|Main Street of Dutton ca. 1930|
We're back in action with some featured articles from the dearly loved and lost Dutton Advance during the Second World War. As I mentioned last week, it is always of great interest to me to see how the war was brought into the homes and everyday lives of the people of Dutton through their newspaper. It is also interesting to see the advertisements from local businesses who adapted their public messages to serve a wartime purpose. This week's post is especially fascinating for me because it includes an article about the films that were playing in local theaters at the time-- besides all the war-related material, the Advance was also trying to help take people's minds off of their struggles. As mentioned previously, all material in this series comes from Maridon Duncanson's wonderful book, Heaps of Love, Mum: Stories of the Second World War Years in Dutton, Ontario From the Letters of Elona Bambridge, which is available for purchase at Backus-Page House Museum.
January 16, 1941
First Elgins Parade
The First Battalion Elgin Regiment, C.A.S.F. went to St. Thomas on Sunday when the regimental colors were deposited in the sanctuary of the Memorial Chapel, Trinity Church. The farewell service following the depositing of colors was brief but impressive. The Elgins moved from London to Toronto on Monday and large crowds were on hand to witness the parade in St. Thomas on Sunday.
Capt. the Rev. K. R. Taylor, padre of the regiment, recited the prayers for King and all in authority, for the Empire, for the sailors, soldiers and airmen, for the regiment.
Our prayers go with you, our real selves go with you. We not only pray for your safety, but also that you will be true to the cause and the purpose for which you have enlisted. May God's blessing go with you and keep you loyal to Your King and country, to the cause of freedom, justice, and to God.
January 30, 1941
A very pleasant evening was spent at the home of Elder and Mrs. Ruston last Thursday when between thirty and thirty-five of his friends in Dutton met to say good-bye to Sergeant J. B. Ruston, who was home on leave for ten days before leaving for overseas. Dr. Arthur Graham made a capable chairman. During the evening, Miss Margaret Leitch read an appropriate address and Mrs. G. E. Ross presented John with a signet ring attached to a miniature airplane suspended from a staff wrapped in the national colors. In a few well-chosen words Sergeant John fittingly replied.
A dainty lunch was served by the ladies, after which the gathering closed with a prayer by Elder Ruston.
May 1, 1941
Although we are many miles from the scenes of conflict and the possibilities of local air raids are quite remote, there has been an evacuation in progress here since hostilities overseas began that is proving rather depressing to those left behind. In this case it isn't the women and children or older people who are leaving; it's the young men. Many have joined the armed forces, a large number of high school lads have volunteered to work on farms, while several other young male citizens have left to enter industrial plants turning out war material.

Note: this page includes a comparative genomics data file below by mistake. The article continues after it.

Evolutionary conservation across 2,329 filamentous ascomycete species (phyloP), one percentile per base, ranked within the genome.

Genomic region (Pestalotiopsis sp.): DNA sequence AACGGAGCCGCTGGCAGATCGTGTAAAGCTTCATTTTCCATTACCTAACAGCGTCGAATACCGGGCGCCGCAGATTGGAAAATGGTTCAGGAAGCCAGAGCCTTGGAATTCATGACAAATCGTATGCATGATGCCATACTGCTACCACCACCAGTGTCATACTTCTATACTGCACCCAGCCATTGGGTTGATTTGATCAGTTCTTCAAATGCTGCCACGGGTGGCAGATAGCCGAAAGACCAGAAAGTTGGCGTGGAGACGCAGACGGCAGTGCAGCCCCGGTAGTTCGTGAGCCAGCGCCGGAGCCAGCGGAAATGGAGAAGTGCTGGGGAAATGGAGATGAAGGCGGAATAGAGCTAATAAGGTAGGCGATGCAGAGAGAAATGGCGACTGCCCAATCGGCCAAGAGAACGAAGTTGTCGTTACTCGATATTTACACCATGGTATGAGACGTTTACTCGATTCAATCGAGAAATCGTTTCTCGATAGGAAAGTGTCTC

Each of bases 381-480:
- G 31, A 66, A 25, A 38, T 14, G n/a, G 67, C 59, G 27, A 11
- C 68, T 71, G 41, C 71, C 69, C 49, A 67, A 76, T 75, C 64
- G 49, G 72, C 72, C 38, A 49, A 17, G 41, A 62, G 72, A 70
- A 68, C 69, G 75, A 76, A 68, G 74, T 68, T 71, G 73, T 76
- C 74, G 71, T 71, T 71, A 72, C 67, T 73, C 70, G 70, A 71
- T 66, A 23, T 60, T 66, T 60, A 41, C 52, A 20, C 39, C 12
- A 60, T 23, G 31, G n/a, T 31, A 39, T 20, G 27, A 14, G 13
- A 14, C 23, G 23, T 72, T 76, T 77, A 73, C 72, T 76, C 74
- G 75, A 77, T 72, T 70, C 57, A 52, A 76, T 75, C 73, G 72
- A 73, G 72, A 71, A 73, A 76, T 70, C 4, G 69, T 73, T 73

The most disturbing aspect of this evacuation is the last-mentioned... The possibilities of the return of the young men who have entered industries are not very great. True, they will not always be required to turn out war supplies, but they will likely be needed for the part industry will play in the re-adjustment program which inevitably follows war.
No company will settle in a town unless encouraged to do so by the citizens. Dutton is ideally situated for an industrial establishment, being close to two main highways, on two principal railroads, yet in recent years we can't remember any real effort being made to have industries locate here and thus provide some mean of keeping the best of our young people with us.
July 10, 1940
Local Young Men Head Western Class
Placing first and second, respectively, in the graduating class at No. 4 Service Flying School at Saskatoon, Sask., Donald Graham and Walter W. Nichol have brought honor to themselves, their families, and this community.
November 11, 1943
"My Friend Flicka" At Glencoe
"My Friend Flicka" is a heartwarming story out of the heart of America itself. Young Ken McLaughlin, a high-strung, sensitive youngster, is not completely understood by his rancher-father, Rob. Rob offers the boy his choice of any horse on the ranch. "Flicka" almost kills herself trying to vault a barbed-wire fence. Ken almost loses his own health in caring for Flicka. At last, tearfully, Ken consents to Rob putting the animal out of its misery. That night Ken finds Flicka seemingly on the verge of death, her body immersed in a cold mountain stream. Overcome, the boy stays with the filly throughout the night.
Several weeks later Ken is carried by Rob to the pasture- where hsi unbelieving eyes behold Flicka, completely well.
Playing at the Fox, Glencoe, Thursday, Friday and Saturday, November 18th, 19th and 20th.
Hopefully you've seen My Friend Flicka at some point and that last article wasn't a major spoiler alert! It seems as though the write-up was meant to intrigue people into heading to Glencoe to see it for themselves, rather than completely ruin the plot (or at least I hope so). Films were such a major part of wartime life that even the people in our small towns would wait for each new release, but we'll be discussing that topic in a future post!
Thanks for reading,
Delany (@DLeitchHistory on Twitter)